News National Truckies respond to East Gippsland bushfire crisis with huge ‘army of angels’ convoy

Truckies respond to East Gippsland bushfire crisis with huge ‘army of angels’ convoy

Volunteers are hauling supplies to some of Victoria's most devastated areas. Photo: Pat Rocca
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Trucks convoys driven by volunteers have hit the road to deliver essential supplies to fire-scarred towns in Victoria.

One convoy of 150 trucks departed from Bairnsdale today loaded with hay for animals, food, clothes and toiletries.

Malcolm Leys, from East Gippsland Livestock Exchange, is organising the convoy which is bound for communities like Buchan and Omeo in the fire-ravaged region.

“We’re taking everything from dog food, cat food, sheep feed, hay, toothbrushes, you name it,” Mr Leys said.

“It’s been such a wonderful response.”

The truck drivers were referred to as “an army of angels” at a briefing in Bairnsdale this morning.

Among them was Barney Langham, a tree lopper from Anglesea, whose truck is loaded hay — and his dogs, Coca and Ralph, who were tagging along for the ride.

“I just wanted to give back,” Mr Langham said.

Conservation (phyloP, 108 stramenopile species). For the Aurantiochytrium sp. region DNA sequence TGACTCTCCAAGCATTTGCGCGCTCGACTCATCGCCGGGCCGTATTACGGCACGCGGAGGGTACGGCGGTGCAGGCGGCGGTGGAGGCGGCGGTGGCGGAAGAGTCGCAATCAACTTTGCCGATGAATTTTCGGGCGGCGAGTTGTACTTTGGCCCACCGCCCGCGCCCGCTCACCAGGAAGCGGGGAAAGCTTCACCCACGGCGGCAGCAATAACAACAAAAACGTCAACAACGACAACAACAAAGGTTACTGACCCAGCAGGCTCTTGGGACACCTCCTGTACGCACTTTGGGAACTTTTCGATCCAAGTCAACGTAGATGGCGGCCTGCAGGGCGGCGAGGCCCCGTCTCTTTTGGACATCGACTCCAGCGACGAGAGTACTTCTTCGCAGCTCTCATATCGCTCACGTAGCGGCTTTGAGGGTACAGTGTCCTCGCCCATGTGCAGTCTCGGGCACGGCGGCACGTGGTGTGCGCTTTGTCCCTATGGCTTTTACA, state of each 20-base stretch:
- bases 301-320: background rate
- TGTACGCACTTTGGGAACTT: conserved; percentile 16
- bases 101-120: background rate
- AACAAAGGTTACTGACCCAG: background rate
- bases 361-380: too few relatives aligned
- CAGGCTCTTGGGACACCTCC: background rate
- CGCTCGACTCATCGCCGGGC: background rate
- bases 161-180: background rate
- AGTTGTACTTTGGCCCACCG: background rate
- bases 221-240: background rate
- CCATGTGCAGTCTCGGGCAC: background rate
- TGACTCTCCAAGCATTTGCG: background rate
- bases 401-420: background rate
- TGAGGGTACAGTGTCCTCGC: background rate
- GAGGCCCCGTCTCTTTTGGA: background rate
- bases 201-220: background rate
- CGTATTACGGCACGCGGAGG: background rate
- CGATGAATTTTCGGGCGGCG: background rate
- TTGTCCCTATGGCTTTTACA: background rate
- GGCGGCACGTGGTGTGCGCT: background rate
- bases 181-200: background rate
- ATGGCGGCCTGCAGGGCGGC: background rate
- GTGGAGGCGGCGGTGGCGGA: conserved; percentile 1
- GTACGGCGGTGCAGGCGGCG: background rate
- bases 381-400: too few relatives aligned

A young man with dark hair and a beard stands next to a truck loaded with hay bales.
Barney Langham has brought his dogs along for the ride. Photo: Emilia Terzon

Dozens join Ballarat convoy

In addition to the convoy of 150, more than two dozen trucks from the Ballarat region have formed a convoy to deliver hay to farmers in East Gippsland.

Dunnstown beef cattle farmers Laiken and Karl Britt spent Sunday delivering hay to the community of Omeo, as another statewide convoy of almost 150 trucks delivered supplies to other parts of the state.

Ms Britt says she has been overwhelmed with the level of community response over the weekend to her online call-out for trucks and hay.

“If we expected that kind of response I reckon we would have planned it a couple of weeks away, not two days away,” she said.

“But it’s all worth it, we’re driving up into the bushes now in Omeo and there’s people on the side of the road smiling and waving.

“It’s really nice to know that we’re helping.”

“The road has been closed — I think this is the first time the road’s being used, and we’ve got 22 trucks on it.

“So it’s a bit unknown.”

‘Doesn’t get much worse’

Beekeeper Bill McNamara left his home on the Mornington Peninsula at 3am to drop off a load of hay to a fodder donation station just outside Bairnsdale.

“Fire on top of drought,” he said.

“It doesn’t get much worse.”

Mr McNamara said he had done “a whip-around” of others in his area, asking for hay to feed animals in fire-affected areas.

“We’ve had a good year back there,” he said.

“It’ll keep some livestock going.”

At Tallangatta in the state’s north-east, the relief centre has been so overrun with donations for fire-ravaged communities that it has had to turn some away.

A man unloads bales of hay from the back of a truck.
Bill McNamara said people in his area had enjoyed a good year and wanted to help fire-affected farmers. Photo: Karen Percy


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